The taste of pickled peppers has accompanied me since my early childhood. In the 80s, jars of pickled peppers in Poland were imported from Bulgaria. Nowadays, many local brands offer them. Still, there’s nothing stopping me from making the peppers at home. The full recipe with ingredient amounts can be found on the blog.

Do you pickle peppers at home? Are your recipes different from mine? Let me know in the comments!

The peppers are the most important. I usually go for sweet bell peppers because of their thick flesh. Still, there’s nothing standing in the way of using other varieties, such as Ramiro. Sometimes I also add spicy peppers. Today I have some fun with colours and use red, yellow and green bell peppers. I’ve also prepared black peppercorns and mustard seeds. Black in this case since I’ve got a lot of them, but white is the most commonly used variety. The pickling liquid will also need vinegar, water, a few bay leaves, salt and sugar.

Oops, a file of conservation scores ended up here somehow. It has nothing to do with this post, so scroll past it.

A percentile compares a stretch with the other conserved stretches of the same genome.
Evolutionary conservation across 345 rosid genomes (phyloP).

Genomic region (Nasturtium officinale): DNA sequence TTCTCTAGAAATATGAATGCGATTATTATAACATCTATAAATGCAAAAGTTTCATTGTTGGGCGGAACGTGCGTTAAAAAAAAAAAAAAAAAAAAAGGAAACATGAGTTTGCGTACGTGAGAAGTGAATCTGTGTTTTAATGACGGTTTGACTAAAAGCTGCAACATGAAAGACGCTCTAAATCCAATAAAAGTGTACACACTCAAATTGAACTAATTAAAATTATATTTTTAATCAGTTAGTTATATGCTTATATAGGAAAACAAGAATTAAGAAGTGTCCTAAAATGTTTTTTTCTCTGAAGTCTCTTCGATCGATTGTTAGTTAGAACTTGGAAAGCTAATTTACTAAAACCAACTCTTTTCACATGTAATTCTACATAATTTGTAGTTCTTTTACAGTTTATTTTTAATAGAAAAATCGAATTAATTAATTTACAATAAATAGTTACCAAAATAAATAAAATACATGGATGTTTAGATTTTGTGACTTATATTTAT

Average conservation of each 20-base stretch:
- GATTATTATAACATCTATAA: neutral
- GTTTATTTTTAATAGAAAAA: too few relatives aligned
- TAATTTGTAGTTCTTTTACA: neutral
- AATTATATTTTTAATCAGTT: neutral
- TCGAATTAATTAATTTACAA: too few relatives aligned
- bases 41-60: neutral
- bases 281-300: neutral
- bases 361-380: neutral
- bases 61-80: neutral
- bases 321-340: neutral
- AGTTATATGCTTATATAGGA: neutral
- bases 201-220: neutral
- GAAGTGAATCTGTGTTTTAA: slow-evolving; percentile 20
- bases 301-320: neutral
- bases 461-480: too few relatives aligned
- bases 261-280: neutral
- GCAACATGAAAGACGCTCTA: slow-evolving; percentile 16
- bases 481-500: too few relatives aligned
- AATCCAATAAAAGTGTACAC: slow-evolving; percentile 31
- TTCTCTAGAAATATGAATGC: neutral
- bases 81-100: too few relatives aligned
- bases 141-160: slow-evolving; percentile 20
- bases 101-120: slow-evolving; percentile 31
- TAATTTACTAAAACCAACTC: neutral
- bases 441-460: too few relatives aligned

I start by cutting up the peppers. I half them and remove the cores. I then cut the prepared halves. I like to go for inch-thick pieces, but the size doesn’t matter. Anything will do, from quartering the peppers to thinly slicing them.

I put a pot half filled with water on the stove. I heat it up. As soon as it boils, I toss in the pepper pieces and wait for the water to boil again. Covering the pot speeds this up a bit. When the water boils, I count a minute, two at most, and transfer the peppers to a bowl using a slotted spoon. I don’t dispose of the water from the pot. I’ll need it in a moment.

I replace the pot with a saucepan, which I’ll use to prepare the pickling liquid. I pour water and vinegar into the pan. I also toss in bay leaves, salt and sugar. I heat the liquid up, covered. I frequently mix it until the sugar dissolves. Once the liquid is boiling, I lower the heat and maintain a gentle simmer for five minutes. This will make the bay leaves release a lot of aroma.